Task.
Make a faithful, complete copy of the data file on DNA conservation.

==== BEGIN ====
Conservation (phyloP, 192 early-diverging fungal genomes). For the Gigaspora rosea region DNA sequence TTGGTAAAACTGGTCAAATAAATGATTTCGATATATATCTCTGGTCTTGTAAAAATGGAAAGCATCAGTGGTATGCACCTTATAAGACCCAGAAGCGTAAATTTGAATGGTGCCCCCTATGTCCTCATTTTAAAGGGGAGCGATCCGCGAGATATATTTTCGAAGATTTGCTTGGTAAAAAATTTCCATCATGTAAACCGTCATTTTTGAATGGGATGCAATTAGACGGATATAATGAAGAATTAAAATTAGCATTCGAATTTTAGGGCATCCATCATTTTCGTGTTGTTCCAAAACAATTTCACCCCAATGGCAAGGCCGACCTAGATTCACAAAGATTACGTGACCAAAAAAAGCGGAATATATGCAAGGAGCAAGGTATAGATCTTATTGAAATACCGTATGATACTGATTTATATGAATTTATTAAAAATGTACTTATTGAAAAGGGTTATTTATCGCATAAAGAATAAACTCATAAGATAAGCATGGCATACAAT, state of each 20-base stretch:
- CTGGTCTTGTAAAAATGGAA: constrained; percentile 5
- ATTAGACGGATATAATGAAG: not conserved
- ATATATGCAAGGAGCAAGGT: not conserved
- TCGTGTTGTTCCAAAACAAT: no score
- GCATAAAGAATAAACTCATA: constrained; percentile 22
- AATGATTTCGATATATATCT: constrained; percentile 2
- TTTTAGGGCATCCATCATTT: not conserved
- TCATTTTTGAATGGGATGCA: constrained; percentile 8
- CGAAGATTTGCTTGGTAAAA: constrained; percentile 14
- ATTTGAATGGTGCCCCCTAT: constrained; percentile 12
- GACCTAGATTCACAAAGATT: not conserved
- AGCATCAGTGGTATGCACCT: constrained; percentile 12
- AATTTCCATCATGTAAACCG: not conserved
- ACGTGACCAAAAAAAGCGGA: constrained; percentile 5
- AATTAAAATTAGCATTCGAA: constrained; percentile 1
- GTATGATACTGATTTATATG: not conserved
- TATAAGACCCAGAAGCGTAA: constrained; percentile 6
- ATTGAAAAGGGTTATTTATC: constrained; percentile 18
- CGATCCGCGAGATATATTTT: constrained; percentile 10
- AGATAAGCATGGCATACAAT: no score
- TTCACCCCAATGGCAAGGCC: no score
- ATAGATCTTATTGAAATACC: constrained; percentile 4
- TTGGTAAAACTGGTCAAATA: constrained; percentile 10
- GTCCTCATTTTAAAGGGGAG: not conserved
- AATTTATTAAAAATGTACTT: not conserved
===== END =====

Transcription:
Conservation (phyloP, 192 early-diverging fungal genomes). For the Gigaspora rosea region DNA sequence TTGGTAAAACTGGTCAAATAAATGATTTCGATATATATCTCTGGTCTTGTAAAAATGGAAAGCATCAGTGGTATGCACCTTATAAGACCCAGAAGCGTAAATTTGAATGGTGCCCCCTATGTCCTCATTTTAAAGGGGAGCGATCCGCGAGATATATTTTCGAAGATTTGCTTGGTAAAAAATTTCCATCATGTAAACCGTCATTTTTGAATGGGATGCAATTAGACGGATATAATGAAGAATTAAAATTAGCATTCGAATTTTAGGGCATCCATCATTTTCGTGTTGTTCCAAAACAATTTCACCCCAATGGCAAGGCCGACCTAGATTCACAAAGATTACGTGACCAAAAAAAGCGGAATATATGCAAGGAGCAAGGTATAGATCTTATTGAAATACCGTATGATACTGATTTATATGAATTTATTAAAAATGTACTTATTGAAAAGGGTTATTTATCGCATAAAGAATAAACTCATAAGATAAGCATGGCATACAAT, state of each 20-base stretch:
- CTGGTCTTGTAAAAATGGAA: constrained; percentile 5
- ATTAGACGGATATAATGAAG: not conserved
- ATATATGCAAGGAGCAAGGT: not conserved
- TCGTGTTGTTCCAAAACAAT: no score
- GCATAAAGAATAAACTCATA: constrained; percentile 22
- AATGATTTCGATATATATCT: constrained; percentile 2
- TTTTAGGGCATCCATCATTT: not conserved
- TCATTTTTGAATGGGATGCA: constrained; percentile 8
- CGAAGATTTGCTTGGTAAAA: constrained; percentile 14
- ATTTGAATGGTGCCCCCTAT: constrained; percentile 12
- GACCTAGATTCACAAAGATT: not conserved
- AGCATCAGTGGTATGCACCT: constrained; percentile 12
- AATTTCCATCATGTAAACCG: not conserved
- ACGTGACCAAAAAAAGCGGA: constrained; percentile 5
- AATTAAAATTAGCATTCGAA: constrained; percentile 1
- GTATGATACTGATTTATATG: not conserved
- TATAAGACCCAGAAGCGTAA: constrained; percentile 6
- ATTGAAAAGGGTTATTTATC: constrained; percentile 18
- CGATCCGCGAGATATATTTT: constrained; percentile 10
- AGATAAGCATGGCATACAAT: no score
- TTCACCCCAATGGCAAGGCC: no score
- ATAGATCTTATTGAAATACC: constrained; percentile 4
- TTGGTAAAACTGGTCAAATA: constrained; percentile 10
- GTCCTCATTTTAAAGGGGAG: not conserved
- AATTTATTAAAAATGTACTT: not conserved